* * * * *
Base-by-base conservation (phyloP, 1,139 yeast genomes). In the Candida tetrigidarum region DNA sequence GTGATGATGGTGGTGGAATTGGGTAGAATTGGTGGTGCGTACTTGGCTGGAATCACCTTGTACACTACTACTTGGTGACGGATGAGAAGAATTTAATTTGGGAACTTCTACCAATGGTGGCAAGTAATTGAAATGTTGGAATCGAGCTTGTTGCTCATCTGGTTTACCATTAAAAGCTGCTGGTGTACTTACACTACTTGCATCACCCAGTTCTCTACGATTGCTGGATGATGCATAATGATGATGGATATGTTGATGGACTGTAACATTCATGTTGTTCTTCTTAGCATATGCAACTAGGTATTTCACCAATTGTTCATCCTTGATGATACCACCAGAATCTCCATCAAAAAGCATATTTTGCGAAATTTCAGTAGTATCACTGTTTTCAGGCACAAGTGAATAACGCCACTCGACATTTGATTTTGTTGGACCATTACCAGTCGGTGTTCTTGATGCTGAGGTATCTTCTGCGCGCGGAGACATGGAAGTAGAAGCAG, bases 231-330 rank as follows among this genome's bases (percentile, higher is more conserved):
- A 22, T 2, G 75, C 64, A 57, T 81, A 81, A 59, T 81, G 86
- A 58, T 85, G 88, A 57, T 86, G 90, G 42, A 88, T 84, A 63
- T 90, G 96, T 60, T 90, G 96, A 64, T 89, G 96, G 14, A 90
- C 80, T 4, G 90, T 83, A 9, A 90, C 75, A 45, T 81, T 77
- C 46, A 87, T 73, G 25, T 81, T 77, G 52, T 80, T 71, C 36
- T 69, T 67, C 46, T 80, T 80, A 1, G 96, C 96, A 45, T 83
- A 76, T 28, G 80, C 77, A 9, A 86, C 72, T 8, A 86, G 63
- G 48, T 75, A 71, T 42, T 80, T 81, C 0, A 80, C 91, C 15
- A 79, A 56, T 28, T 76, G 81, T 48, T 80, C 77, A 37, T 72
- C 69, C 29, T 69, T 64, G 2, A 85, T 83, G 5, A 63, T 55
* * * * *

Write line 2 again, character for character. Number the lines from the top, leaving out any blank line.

- A 22, T 2, G 75, C 64, A 57, T 81, A 81, A 59, T 81, G 86